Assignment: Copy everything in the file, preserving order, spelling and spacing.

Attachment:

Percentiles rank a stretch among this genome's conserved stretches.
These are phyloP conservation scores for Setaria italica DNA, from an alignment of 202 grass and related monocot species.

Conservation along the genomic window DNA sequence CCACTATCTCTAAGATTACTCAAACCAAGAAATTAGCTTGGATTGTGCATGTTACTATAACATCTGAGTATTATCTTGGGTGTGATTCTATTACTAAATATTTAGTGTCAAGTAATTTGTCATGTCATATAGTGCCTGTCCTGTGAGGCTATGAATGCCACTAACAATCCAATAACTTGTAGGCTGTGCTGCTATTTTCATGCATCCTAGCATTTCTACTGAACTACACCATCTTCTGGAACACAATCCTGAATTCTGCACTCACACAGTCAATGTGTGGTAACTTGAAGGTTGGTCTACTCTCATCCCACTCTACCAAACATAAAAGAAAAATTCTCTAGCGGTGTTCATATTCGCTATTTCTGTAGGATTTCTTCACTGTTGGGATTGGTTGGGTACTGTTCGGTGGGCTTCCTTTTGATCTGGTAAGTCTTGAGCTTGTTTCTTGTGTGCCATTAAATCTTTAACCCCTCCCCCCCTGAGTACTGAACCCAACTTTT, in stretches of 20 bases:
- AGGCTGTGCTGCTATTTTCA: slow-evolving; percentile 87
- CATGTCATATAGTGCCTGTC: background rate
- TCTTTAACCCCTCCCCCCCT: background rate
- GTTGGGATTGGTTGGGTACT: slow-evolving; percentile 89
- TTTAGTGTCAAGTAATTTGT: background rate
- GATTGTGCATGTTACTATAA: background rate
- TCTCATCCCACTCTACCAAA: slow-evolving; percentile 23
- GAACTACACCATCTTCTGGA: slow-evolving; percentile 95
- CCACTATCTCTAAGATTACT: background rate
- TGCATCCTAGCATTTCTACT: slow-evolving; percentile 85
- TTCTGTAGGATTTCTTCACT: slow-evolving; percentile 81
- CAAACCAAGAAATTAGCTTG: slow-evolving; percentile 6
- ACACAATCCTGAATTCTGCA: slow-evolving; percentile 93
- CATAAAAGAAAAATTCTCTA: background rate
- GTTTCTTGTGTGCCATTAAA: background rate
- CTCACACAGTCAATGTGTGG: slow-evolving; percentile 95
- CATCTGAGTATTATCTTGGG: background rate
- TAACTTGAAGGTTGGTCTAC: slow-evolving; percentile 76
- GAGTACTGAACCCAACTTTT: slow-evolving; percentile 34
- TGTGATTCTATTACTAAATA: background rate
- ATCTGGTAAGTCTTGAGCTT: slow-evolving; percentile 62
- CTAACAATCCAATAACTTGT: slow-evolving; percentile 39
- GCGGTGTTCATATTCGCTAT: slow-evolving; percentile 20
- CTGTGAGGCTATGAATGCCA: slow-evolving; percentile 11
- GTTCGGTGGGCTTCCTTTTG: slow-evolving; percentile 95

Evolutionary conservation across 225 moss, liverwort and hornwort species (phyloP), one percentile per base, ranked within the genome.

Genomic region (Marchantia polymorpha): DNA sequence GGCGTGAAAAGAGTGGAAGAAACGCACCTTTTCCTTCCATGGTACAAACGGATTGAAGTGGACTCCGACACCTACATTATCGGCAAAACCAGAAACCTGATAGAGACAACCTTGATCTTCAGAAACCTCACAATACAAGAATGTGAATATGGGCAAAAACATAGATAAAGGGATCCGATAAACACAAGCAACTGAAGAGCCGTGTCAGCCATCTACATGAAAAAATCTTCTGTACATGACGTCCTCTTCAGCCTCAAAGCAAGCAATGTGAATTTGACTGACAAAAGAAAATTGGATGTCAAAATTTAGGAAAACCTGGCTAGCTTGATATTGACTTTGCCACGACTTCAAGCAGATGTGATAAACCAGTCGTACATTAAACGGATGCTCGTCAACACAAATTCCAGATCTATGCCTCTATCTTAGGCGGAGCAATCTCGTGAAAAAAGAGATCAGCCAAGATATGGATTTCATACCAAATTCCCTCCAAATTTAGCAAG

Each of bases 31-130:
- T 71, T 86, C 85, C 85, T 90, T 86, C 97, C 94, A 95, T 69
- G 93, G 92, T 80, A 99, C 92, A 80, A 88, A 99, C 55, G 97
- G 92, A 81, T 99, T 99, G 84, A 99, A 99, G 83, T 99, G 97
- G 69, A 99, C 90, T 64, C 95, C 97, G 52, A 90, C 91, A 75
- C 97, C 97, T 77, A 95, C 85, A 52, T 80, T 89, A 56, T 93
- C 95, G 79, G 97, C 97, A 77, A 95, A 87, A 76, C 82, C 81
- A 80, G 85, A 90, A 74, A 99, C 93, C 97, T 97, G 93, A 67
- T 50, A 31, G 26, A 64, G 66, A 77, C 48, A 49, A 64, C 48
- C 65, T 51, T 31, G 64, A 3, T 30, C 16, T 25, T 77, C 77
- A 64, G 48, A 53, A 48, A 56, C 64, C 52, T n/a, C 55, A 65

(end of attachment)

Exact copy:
Percentiles rank a stretch among this genome's conserved stretches.
These are phyloP conservation scores for Setaria italica DNA, from an alignment of 202 grass and related monocot species.

Conservation along the genomic window DNA sequence CCACTATCTCTAAGATTACTCAAACCAAGAAATTAGCTTGGATTGTGCATGTTACTATAACATCTGAGTATTATCTTGGGTGTGATTCTATTACTAAATATTTAGTGTCAAGTAATTTGTCATGTCATATAGTGCCTGTCCTGTGAGGCTATGAATGCCACTAACAATCCAATAACTTGTAGGCTGTGCTGCTATTTTCATGCATCCTAGCATTTCTACTGAACTACACCATCTTCTGGAACACAATCCTGAATTCTGCACTCACACAGTCAATGTGTGGTAACTTGAAGGTTGGTCTACTCTCATCCCACTCTACCAAACATAAAAGAAAAATTCTCTAGCGGTGTTCATATTCGCTATTTCTGTAGGATTTCTTCACTGTTGGGATTGGTTGGGTACTGTTCGGTGGGCTTCCTTTTGATCTGGTAAGTCTTGAGCTTGTTTCTTGTGTGCCATTAAATCTTTAACCCCTCCCCCCCTGAGTACTGAACCCAACTTTT, in stretches of 20 bases:
- AGGCTGTGCTGCTATTTTCA: slow-evolving; percentile 87
- CATGTCATATAGTGCCTGTC: background rate
- TCTTTAACCCCTCCCCCCCT: background rate
- GTTGGGATTGGTTGGGTACT: slow-evolving; percentile 89
- TTTAGTGTCAAGTAATTTGT: background rate
- GATTGTGCATGTTACTATAA: background rate
- TCTCATCCCACTCTACCAAA: slow-evolving; percentile 23
- GAACTACACCATCTTCTGGA: slow-evolving; percentile 95
- CCACTATCTCTAAGATTACT: background rate
- TGCATCCTAGCATTTCTACT: slow-evolving; percentile 85
- TTCTGTAGGATTTCTTCACT: slow-evolving; percentile 81
- CAAACCAAGAAATTAGCTTG: slow-evolving; percentile 6
- ACACAATCCTGAATTCTGCA: slow-evolving; percentile 93
- CATAAAAGAAAAATTCTCTA: background rate
- GTTTCTTGTGTGCCATTAAA: background rate
- CTCACACAGTCAATGTGTGG: slow-evolving; percentile 95
- CATCTGAGTATTATCTTGGG: background rate
- TAACTTGAAGGTTGGTCTAC: slow-evolving; percentile 76
- GAGTACTGAACCCAACTTTT: slow-evolving; percentile 34
- TGTGATTCTATTACTAAATA: background rate
- ATCTGGTAAGTCTTGAGCTT: slow-evolving; percentile 62
- CTAACAATCCAATAACTTGT: slow-evolving; percentile 39
- GCGGTGTTCATATTCGCTAT: slow-evolving; percentile 20
- CTGTGAGGCTATGAATGCCA: slow-evolving; percentile 11
- GTTCGGTGGGCTTCCTTTTG: slow-evolving; percentile 95

Evolutionary conservation across 225 moss, liverwort and hornwort species (phyloP), one percentile per base, ranked within the genome.

Genomic region (Marchantia polymorpha): DNA sequence GGCGTGAAAAGAGTGGAAGAAACGCACCTTTTCCTTCCATGGTACAAACGGATTGAAGTGGACTCCGACACCTACATTATCGGCAAAACCAGAAACCTGATAGAGACAACCTTGATCTTCAGAAACCTCACAATACAAGAATGTGAATATGGGCAAAAACATAGATAAAGGGATCCGATAAACACAAGCAACTGAAGAGCCGTGTCAGCCATCTACATGAAAAAATCTTCTGTACATGACGTCCTCTTCAGCCTCAAAGCAAGCAATGTGAATTTGACTGACAAAAGAAAATTGGATGTCAAAATTTAGGAAAACCTGGCTAGCTTGATATTGACTTTGCCACGACTTCAAGCAGATGTGATAAACCAGTCGTACATTAAACGGATGCTCGTCAACACAAATTCCAGATCTATGCCTCTATCTTAGGCGGAGCAATCTCGTGAAAAAAGAGATCAGCCAAGATATGGATTTCATACCAAATTCCCTCCAAATTTAGCAAG

Each of bases 31-130:
- T 71, T 86, C 85, C 85, T 90, T 86, C 97, C 94, A 95, T 69
- G 93, G 92, T 80, A 99, C 92, A 80, A 88, A 99, C 55, G 97
- G 92, A 81, T 99, T 99, G 84, A 99, A 99, G 83, T 99, G 97
- G 69, A 99, C 90, T 64, C 95, C 97, G 52, A 90, C 91, A 75
- C 97, C 97, T 77, A 95, C 85, A 52, T 80, T 89, A 56, T 93
- C 95, G 79, G 97, C 97, A 77, A 95, A 87, A 76, C 82, C 81
- A 80, G 85, A 90, A 74, A 99, C 93, C 97, T 97, G 93, A 67
- T 50, A 31, G 26, A 64, G 66, A 77, C 48, A 49, A 64, C 48
- C 65, T 51, T 31, G 64, A 3, T 30, C 16, T 25, T 77, C 77
- A 64, G 48, A 53, A 48, A 56, C 64, C 52, T n/a, C 55, A 65